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XNAT Development
Codebase


Best Practices for Development


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XNAT Codebase: Eclipse Integration

Eclipse is a powerful Java IDE and the prefered development environment for XNAT.

Recommend Plugins

There are a number of extremely useful plugins for XNAT development in Eclipse.


The update sites can be added at: Help > Install New Software > Add


Importing a Mercurial Project

We will use the MercurialEclipse and M2Eclipse project to import the xdat_core module from
http://bitbucket.org/nrg/xdat_core_1_4/. This method will also work well for other Maven 2 projects like DicomUtils, UploadAssistant, etc.. Note that you could also clone the project from the command line or with TortoiseHg, then simply import as existing project.

File > Import ...
eclipse-import_project.png

Mercurial > Clone Existing Mercurial Repository > Next
eclipse-import_dialog_hg.png

Enter the URL (in this case, http://bitbucket.org/nrg/xdat_core_1_4/) > Next
eclipse-clone_core.png

Click Next
eclipse-clone_core_revision.png

Click Finish
eclipse-clone_project.png


Our project is cloned and imported into the workspace. If the project uses Maven 2 (as xdat_core does), it will likely take a few minutes to download all the dependencies into ~/.m2/repository.
eclipse-imported_core.png


Importing xnat_builder

The xdat_release module, the primary XNAT project, is currently more complex to import into Eclipse than some of the other projects (we plan on address this complexity in the future).

To get xdat_release into Eclipse, we will not use Eclipse to clone the repository as we did previously, instead we will follow the the XNAT Build from Source instructions, install the code, then register the project in Eclipse.

1) Clone xdat_core (xdat_core_1_4)

As show above , import the xdat_core (xdat_core_1_4) project. xdat_core is a dependency for the xnat_builder project.

2) Clone xdat_release and pipeline

Follow the XNAT Build from Source guide to clone the xdat_release and pipeline repositories.

3) Install XNAT

The Eclipse xdat_release project requires that the setup script has already been run once to generate a handful of classes. To run the setup script, follow the XNAT Installation Guide.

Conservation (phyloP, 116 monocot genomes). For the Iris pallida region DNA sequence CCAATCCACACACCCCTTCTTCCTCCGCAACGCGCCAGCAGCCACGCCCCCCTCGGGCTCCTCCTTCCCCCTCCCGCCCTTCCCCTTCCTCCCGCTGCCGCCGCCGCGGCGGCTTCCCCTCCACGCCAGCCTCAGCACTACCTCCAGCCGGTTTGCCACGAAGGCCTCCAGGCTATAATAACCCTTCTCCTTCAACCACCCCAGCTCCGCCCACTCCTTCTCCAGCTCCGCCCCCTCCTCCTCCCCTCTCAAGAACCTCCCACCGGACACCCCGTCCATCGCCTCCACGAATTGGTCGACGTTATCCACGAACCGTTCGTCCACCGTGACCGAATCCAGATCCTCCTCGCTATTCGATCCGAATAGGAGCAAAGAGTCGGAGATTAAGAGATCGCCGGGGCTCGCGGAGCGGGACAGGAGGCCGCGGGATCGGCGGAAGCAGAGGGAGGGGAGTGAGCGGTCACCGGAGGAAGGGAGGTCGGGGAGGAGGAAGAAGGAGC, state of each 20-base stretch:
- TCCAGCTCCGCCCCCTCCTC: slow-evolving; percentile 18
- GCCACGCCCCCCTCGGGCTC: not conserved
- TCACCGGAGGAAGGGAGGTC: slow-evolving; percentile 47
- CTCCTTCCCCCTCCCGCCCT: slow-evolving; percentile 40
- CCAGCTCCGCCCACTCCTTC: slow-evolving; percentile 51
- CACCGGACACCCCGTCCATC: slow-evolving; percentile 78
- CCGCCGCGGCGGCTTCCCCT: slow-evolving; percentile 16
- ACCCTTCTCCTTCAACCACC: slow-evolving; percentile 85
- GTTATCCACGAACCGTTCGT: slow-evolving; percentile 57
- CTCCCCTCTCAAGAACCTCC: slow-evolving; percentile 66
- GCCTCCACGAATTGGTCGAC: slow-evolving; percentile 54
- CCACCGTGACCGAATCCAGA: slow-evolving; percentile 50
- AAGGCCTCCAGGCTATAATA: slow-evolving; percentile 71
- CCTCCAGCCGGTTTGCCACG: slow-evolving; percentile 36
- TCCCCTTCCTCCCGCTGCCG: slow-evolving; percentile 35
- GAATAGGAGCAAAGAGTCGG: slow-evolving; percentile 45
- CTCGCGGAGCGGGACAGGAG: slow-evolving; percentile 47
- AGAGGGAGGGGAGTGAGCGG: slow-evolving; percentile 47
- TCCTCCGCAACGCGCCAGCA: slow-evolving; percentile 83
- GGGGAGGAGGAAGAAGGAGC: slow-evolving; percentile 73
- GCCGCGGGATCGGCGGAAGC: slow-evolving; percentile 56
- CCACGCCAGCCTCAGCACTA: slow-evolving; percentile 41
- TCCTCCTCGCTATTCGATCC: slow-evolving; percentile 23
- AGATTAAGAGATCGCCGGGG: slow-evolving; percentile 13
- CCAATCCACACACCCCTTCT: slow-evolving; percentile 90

4) Prepare the Eclipse Project

We distribute sample eclipse configuration settings, sample.project and sample.classpath (checking the real .project and .classpath files into the Mercurial repositories is currently too brittle for xdat_release).

From the Windows command line, in the xnat folder:
copy sample.classpath .classpath
copy sample.project .project
 
Use "cp" instead of "copy" for other operating systems.

5) Import the Eclipse Project


We are now ready to import the existing project into Eclipse.

File > Import...
eclipse-import_project.png

Existing Projects into Workspace > Next
eclipse-import_existing.png

Browse > Select xnat > Ok
eclipse-import_existing_browse.png

Click Finish
eclipse-import_existing_selected.png

Your Eclipse should look like below, with no build errors.
eclipse_with_both_projects.png

Debugging

Eclipse includes a powerful debugger allowing the developer to set breakpoints and examine state. If Eclipse is managing the process, debugging is just as one would expect. However, due to the deployment structure of XNAT, Eclipse often can not manage the Tomcat process running XNAT. We therefore recommend using JPDA to connect to a running Tomcat instance (Debugging with Eclipse & JPDA)

Tips & Tricks

Keyboard Shortcuts

Eclipse includes a huge number of features that are often hidden deep within menus. Learning a handful of common keyboard shortcuts can dramatically speed up development. Ctrl+Shift+L will display a list of current shortcuts.

There are several articles with common and useful shortcuts:

Some personal favorites include:
  • Crtl+Space = Autocomplete
  • Crtl+Shift+R = Open resource (accepts wildcards)
  • Alt+Shift+R = Rename

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